Saturday, October 24, 2009


Tuesday, August 14, 2007 
The Rob Roy

It surely isn't just the $8 cover charge that ensure so many folk turn out on a Monday night for a band playing two shows the following two days. Word had clearly got around the The Ruby Suns are worth catching, and with such great supports this was clearly a reason to miss Idol. This lineup was a perfectly pitched reminder that off-kilter pop comes in so many flavours that no one could have left unsatiated.

The lone rock wonder that is Popolice is on fine form tonight. Veering between MBV-via-Dunedin rock riffage with metronomic backing and a squealing, pedal-punching, jam-that-knob-to-10 noise-fest, the extremes only serve to sharpen the force of each. When he sings and pulls out melodic wonders such as Middle Ground and the set-closing glory of Going Nowhere you can be assured that Sgt. Marc's law is here to stay; more sprawling guitar mess barely held together but inspired melodies is barely enough.

The new-look Ramps take to the stage and it soon becomes clear that there is a general level of tightness, strength and calm that is new to the band. How much of this is down to brilliant new drummer Jon Tjhia (replacing Shultz AKA Captain Rad who is leaving for Perth several hours after this gig), and how much to a heavy rehearsal schedule, time will tell, but this is now an oddly effective beast. Sounding more Sonic Youth EP than Sister LP, surprising structures, tom-heavy drums and compellingly jagged arrangements grip attention and make a case for this band leaping from amusing oddity to hottest new thing in town; much the way Pikelet has gone from being bottom of a five-band bill to playing in London and headlining at The Toff within nine months. Aleks And The Ramps' new energy, more forceful, drier sound (particularly on the never-more-sinister and dancable They Recorded Everything We Said as well as several impressive new songs), and with their live show no less exciting - the flailing limbs of the band like a hurricane around the calm bass-playing of Janita - mark this band as complex, edgy, fun and totally unpredictable.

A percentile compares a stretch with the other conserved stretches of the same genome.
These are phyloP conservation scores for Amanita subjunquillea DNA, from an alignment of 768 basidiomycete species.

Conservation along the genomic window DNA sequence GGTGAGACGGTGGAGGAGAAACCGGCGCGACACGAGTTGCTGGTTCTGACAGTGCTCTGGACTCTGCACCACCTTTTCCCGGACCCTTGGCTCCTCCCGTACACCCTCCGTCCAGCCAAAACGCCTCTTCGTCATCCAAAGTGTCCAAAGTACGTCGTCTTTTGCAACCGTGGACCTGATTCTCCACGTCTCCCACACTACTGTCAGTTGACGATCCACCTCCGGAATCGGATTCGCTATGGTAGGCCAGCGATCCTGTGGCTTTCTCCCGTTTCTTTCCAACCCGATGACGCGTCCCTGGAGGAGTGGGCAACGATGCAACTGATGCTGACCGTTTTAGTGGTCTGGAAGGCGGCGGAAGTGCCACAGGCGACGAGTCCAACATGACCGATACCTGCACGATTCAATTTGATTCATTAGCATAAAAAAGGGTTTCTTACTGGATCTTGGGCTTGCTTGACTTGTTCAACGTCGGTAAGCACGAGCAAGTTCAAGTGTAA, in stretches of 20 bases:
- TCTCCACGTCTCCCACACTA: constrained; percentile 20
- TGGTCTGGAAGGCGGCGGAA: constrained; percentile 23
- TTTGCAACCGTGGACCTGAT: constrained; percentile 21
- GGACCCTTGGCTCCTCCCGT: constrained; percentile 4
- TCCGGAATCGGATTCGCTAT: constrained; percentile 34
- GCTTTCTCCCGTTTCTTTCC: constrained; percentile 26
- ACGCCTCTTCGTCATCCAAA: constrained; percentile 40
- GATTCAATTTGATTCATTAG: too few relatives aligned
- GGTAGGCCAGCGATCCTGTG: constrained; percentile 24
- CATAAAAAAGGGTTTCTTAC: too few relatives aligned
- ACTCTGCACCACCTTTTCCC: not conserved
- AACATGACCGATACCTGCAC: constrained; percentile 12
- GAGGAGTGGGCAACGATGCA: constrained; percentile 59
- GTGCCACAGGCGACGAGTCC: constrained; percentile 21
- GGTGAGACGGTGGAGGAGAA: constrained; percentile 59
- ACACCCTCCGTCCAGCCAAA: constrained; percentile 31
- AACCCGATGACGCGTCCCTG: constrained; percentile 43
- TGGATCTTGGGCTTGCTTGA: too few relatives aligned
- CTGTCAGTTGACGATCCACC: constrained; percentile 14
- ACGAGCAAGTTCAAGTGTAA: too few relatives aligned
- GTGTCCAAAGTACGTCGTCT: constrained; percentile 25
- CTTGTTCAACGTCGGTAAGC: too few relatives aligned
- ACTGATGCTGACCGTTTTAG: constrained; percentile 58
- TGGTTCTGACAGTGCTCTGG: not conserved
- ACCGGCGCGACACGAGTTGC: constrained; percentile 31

To a stage bedecked with glowing lights, the headlining Kiwi five-piece stride out and launch into the haunting yet catchy Beach Boys-esque Asleep In The Garden. With bouncing beats, shimmering guitars, glorious harmonies and a new rhythm every 30-odd seconds, The Ruby Suns are a wondrous thing to behold, particularly in a place so made-under as the 'new' look Rob Roy. Lead singer and guitarist Ryan McPhun (tonight adorned in an I Survived Hurricane Hugo t-shirt) leads his Ruby Suns through one psychedelic yacht-rock shenanigan after another and the smiles all round the room show his pop-friendly Animal Collective-vibe is working a treat. Older songs Criterion and Masai Mara sound audibly thinner next to new raucous barnstormers from their forthcoming Sea Lion album like Oh Mojave, Tane Mahuta and Sister Brother. With the sound almost mariachi in places, there is an unprecedented emphasis on rhythms that pulls the songs along wonderfully, and by the time autoharpist Gareth Shute leads them into the handclapping and percussion bonanza that is Oh Mojave, you can see the seeds being sown for the blossoming of audiences for future gigs.

No comments:

Post a Comment